Hardening steel

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  • #134775
    Ed
    Participant

    Any metallurgists out there?

    I’ve seen O1 tool steel hardened in two ways, one with an intense heat source like a mapp gas torch, and the other, as Paul does it, with charcoal briquettes. The torch heats very quickly. The charcoal heats more slowly. Assuming you go to the same temperature, does it matter whether you heat to your target temperature quickly vs. more slowly?

    #134779
    Salko Safic
    Participant

    Same thing no difference between the two methods. Ones a faster method over the other.

    https://journeymansjournel.wordpress.com
    The Lost Scrolls of HANDWORK
    (Hand tool only woodworking magazine)

    #134842
    darrenj
    Member

    Hi Ed – I have a blacksmith setup with a forge/anvil etc but for this job either the torch or briquettes would work fine and speed of heating is not an issue. I would use the torch personally as I have one and it would be much quicker than firing up the forge.
    Remember you are only trying to harden the sharp end. When I make blades of any sort the aim is to have the cutting edge hard enough to keep an edge and the rest of the steel softer to absorb shock and be less brittle and likely to break. Tempering the edge to a straw colour and the rest to a blue/purple colour is the aim, don’t stress if you get it wrong steel can be re-hardened and tempered many times.
    For the record different types of steel harden by quenching in different liquids ie some steels need oil to quench and if you were to use water it will become so hard it will shatter like glass. So use a steel like 01, 1085 etc that you can find out the best way to harden and temper.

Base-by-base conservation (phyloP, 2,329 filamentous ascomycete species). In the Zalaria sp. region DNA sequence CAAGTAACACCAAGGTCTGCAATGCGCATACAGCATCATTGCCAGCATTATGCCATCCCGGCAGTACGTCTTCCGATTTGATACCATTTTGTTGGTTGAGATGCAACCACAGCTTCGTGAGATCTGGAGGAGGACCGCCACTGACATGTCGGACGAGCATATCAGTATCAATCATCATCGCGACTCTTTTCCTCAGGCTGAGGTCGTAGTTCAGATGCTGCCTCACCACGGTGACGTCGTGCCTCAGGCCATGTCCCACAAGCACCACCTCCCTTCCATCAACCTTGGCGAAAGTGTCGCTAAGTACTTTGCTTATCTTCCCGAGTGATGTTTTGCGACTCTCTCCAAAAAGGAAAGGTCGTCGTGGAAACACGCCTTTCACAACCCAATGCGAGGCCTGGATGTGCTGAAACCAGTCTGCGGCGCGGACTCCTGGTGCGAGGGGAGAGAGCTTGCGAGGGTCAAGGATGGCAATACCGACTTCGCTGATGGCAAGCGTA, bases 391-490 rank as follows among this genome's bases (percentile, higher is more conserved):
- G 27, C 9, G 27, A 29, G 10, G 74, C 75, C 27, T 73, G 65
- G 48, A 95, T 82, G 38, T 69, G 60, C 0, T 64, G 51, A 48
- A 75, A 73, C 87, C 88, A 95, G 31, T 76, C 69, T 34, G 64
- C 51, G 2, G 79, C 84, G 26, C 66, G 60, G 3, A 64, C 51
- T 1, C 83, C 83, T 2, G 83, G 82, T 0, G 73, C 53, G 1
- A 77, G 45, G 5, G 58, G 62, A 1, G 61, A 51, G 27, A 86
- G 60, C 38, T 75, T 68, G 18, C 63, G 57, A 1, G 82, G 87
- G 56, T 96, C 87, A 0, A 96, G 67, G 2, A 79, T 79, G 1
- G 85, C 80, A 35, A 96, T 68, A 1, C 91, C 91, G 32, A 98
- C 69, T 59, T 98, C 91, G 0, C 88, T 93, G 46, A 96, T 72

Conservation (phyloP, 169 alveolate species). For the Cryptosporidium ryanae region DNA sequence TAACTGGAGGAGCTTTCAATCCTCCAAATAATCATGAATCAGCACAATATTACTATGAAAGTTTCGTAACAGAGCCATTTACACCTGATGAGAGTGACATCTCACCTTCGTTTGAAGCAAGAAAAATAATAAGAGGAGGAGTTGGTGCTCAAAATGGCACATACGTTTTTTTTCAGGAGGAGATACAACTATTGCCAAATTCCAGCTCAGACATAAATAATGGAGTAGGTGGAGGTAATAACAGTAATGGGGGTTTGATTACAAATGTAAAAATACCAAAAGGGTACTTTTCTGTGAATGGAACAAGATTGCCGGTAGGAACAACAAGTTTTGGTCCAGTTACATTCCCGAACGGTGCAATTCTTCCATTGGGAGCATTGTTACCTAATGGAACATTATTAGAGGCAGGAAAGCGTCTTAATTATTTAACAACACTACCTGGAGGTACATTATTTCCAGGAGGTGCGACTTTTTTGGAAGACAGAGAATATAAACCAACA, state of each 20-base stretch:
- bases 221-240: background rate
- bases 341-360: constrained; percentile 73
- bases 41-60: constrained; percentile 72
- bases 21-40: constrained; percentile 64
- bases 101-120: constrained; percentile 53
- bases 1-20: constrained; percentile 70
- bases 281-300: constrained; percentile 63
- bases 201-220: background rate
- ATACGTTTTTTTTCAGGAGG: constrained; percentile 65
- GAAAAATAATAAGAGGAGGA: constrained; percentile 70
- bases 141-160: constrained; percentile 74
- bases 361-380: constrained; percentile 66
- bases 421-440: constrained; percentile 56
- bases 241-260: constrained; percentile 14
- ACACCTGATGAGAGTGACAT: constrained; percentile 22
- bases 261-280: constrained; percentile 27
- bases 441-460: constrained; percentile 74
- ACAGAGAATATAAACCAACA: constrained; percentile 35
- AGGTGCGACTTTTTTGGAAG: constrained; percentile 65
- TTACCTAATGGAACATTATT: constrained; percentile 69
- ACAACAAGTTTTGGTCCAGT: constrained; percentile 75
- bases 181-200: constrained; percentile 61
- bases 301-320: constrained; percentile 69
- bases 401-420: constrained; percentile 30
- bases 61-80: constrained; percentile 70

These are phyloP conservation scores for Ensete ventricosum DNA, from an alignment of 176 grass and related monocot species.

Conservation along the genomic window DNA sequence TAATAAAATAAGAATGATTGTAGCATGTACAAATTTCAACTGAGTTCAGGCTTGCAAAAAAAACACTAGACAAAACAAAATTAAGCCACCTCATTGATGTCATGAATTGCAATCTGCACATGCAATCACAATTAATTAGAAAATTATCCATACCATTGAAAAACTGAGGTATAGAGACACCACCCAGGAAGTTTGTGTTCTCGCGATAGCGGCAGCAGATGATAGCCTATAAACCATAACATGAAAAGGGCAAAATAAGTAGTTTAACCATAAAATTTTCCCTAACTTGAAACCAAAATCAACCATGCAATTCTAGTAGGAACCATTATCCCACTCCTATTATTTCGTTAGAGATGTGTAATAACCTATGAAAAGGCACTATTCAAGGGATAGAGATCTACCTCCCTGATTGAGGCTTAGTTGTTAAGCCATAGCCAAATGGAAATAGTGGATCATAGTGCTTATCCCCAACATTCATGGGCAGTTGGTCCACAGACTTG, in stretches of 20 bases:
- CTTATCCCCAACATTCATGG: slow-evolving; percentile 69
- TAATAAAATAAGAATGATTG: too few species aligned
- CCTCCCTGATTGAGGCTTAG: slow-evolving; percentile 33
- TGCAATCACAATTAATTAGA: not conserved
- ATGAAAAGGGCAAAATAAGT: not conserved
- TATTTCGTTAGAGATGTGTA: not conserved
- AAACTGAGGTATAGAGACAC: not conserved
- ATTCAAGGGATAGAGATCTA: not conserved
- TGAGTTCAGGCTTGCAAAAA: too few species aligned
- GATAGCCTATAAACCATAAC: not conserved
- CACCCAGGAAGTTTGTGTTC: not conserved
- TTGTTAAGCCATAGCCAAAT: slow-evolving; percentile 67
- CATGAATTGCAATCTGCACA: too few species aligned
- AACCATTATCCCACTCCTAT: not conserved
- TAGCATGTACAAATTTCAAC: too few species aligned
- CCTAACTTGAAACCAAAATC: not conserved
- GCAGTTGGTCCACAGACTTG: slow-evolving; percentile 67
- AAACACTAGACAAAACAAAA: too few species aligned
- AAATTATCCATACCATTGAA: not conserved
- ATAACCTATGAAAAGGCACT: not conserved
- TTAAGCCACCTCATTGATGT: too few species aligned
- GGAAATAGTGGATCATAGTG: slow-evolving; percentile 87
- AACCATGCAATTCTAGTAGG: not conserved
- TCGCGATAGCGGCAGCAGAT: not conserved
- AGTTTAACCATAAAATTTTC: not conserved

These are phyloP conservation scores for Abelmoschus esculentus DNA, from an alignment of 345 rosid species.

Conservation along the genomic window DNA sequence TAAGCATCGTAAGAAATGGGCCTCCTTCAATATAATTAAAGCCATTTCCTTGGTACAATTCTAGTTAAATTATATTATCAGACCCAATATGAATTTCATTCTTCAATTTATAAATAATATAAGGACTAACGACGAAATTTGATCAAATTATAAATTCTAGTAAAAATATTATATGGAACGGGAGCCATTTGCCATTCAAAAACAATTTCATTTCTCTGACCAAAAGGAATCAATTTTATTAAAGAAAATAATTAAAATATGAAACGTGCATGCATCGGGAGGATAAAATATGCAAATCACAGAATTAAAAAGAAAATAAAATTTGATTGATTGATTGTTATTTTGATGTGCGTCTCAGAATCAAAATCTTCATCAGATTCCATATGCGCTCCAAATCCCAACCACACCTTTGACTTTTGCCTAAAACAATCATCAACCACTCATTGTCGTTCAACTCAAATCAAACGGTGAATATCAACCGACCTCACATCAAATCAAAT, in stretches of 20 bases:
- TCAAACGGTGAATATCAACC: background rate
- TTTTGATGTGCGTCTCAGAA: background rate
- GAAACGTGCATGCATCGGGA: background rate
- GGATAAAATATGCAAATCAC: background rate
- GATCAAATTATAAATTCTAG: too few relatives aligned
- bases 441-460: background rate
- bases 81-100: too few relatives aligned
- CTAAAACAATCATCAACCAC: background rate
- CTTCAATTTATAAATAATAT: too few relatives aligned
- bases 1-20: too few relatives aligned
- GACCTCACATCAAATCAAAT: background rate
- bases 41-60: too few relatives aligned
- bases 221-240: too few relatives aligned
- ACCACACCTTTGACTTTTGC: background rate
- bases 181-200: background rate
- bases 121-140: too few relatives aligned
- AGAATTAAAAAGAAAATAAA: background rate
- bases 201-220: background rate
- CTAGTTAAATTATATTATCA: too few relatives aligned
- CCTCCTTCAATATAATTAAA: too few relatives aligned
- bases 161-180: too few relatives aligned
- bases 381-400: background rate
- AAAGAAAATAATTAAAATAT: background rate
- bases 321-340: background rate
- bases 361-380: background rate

I hope that helps, have fun

    #134871
    Ed
    Participant

    Thanks. Good to know that the two ways are equivalent. I’ve used a torch before and just wondered if the charcoal would be equivalent. In some ways, it seems more convenient.

    #134919
    Matt McGrane
    Participant

    @ed – Ed, I read once about the use of charcoal actually infusing (doubt that is proper terminology) the steel with carbon. So there may be a difference in the two methods. I think they did that a century or two ago, but now the steels are made “high carbon”, so the two methods are probably more equivalent with current steels.

    Matt, Northern California - Started a blog in 2016: http://tinyshopww.blogspot.com/

    #135120
    markh
    Participant

    Hi Ed,
    If you are just doing one blade at a time in the torch then the torch will be the best way to harden the O1. Just don’t linger too long – get it to temperature all the way through and quench quickly. Matt is right about the role of carbon – a charcoal furnace is a much better option if you have a few pieces to harden at the same time. If you keep steel at austenitising temperature for too long in an oxidising (oxygen rich)environment, then carbon will be lost to the atmosphere (as carbon dioxide) from the surface layers of the steel – called decarburisation. If it goes on for too long it reduces the carbon in the surface sufficiently to lower the surface hardness – sometimes significantly. Then you basically have to grind the surface away to remove the decarburised layer. You can’t get carbon back into a high carbon steel.
    Matt’s comments about carbon infusing in a charcoal furnace is called “case hardening” but you can only do it to steel that is very low carbon in the first place (0.1% Carbon) – it puts a hard “case” on the surface of the component that you are making when you quench. No difference between modern steels and old steels in this treatment – it was used where you needed machineability in one part of the component and hardenability in another! Manufacturing brake pins and bushes is where this technique was often used.

    If I can be of further help – please contact me.
    Mark Heady
    Brisbane

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